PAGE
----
Barely six months ago, Max Hazan shifted his workshop from Brooklyn to Los Angeles. But the cross-country trip barely interrupted his stride. This stark and beautiful BSA A50, the first build to come out of Max’s new LA shop, was completed in just five weeks.
It’s a commissioned bike, built for a client who already has a Hazan XS650 in his garage. And with such a short deadline, there was no time to shop around for parts. Instead, Max had to build everything from scratch—and being a master craftsman and artist, that’s how he likes it.
The design is the simplest form of a motorcycle, with the shapely BSA motor being the center of attention. Attracted to the lines of the cases, Max selected a 1966 A50 engine to use as the foundation of the build.
The cleanest way to mount the gas tank was to make the tank part of the frame. There’s a sediment bowl from a tractor right below the tank, feeding fuel via hand-formed aluminum lines direct to the single Amal Monobloc carburetor.
The bars are super-clean, cleverly machined with hidden parts and cabling routed through the frame—an approach Hazan also used for his acclaimed Harley Ironhead.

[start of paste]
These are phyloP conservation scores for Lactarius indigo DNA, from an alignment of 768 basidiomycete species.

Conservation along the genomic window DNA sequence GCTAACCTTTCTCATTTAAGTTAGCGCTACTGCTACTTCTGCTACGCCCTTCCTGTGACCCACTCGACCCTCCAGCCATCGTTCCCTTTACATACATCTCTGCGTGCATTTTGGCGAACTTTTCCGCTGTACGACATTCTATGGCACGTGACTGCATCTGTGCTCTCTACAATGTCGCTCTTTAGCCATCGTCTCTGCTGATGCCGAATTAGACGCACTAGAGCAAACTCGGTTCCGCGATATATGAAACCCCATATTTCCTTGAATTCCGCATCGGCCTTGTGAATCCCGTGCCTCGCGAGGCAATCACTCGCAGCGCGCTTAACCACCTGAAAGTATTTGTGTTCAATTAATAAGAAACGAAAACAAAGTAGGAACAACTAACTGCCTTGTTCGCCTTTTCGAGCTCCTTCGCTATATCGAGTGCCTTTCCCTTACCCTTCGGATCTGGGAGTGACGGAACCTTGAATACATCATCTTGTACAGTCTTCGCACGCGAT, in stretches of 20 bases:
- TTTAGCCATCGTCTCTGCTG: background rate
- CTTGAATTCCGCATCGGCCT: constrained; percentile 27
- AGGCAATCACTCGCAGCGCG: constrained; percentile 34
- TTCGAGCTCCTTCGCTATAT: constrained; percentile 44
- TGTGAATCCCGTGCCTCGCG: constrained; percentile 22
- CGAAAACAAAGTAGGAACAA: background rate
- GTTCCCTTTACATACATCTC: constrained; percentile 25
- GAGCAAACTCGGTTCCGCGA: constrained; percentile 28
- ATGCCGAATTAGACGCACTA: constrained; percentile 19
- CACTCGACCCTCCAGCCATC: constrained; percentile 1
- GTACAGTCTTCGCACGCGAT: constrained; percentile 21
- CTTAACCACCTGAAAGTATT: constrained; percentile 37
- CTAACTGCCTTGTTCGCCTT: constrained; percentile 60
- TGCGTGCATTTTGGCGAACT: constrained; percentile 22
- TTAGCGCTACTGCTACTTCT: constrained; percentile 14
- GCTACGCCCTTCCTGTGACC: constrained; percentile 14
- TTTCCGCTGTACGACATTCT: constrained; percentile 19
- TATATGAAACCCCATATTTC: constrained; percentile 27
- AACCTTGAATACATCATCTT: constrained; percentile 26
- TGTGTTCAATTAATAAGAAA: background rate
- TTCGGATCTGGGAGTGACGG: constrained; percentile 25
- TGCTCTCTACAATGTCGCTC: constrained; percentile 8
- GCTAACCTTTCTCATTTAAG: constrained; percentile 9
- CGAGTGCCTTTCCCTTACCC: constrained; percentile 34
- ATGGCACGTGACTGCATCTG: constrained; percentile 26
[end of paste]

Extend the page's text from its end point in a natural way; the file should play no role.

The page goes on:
Another remarkable detail is the oil ‘bag.’ Lab equipment has always intrigued Max, so he’s used an aspirator bottle rather than the traditional steel or aluminum tank.
It’s a bold move, but something about it is just right: Movement of the liquid, usually hidden, is now visible. And then there’s the exquisite hand-formed plumbing and mounting hardware surrounding the bottle.
The kickstand is another first. Max made a bolt-action piece to avoid dragging metal during turns on the low-profile BSA. And the rear fender is mounted to the axle spacer, so you can move them both when making adjustments. A Honda CB350 front drum brake was re-machined and adapted for use as a rear hub; up front is a modified Harley hub.
The 2-into-1 exhaust system is equally elegant, curving around the righthand side of the BSA motor. The placement is perfect, with the angles and bends almost defying geometry.
The axle stoppers are inside the dropouts, so you can’t see them. And the best thing about the rear end? Max made it so that no tools are needed to take the rear wheel off. Just twist and off it comes.
This BSA is riddled with more detail than space permits to write about. Take a closer look—you’re sure to find something we’ve neglected to mention.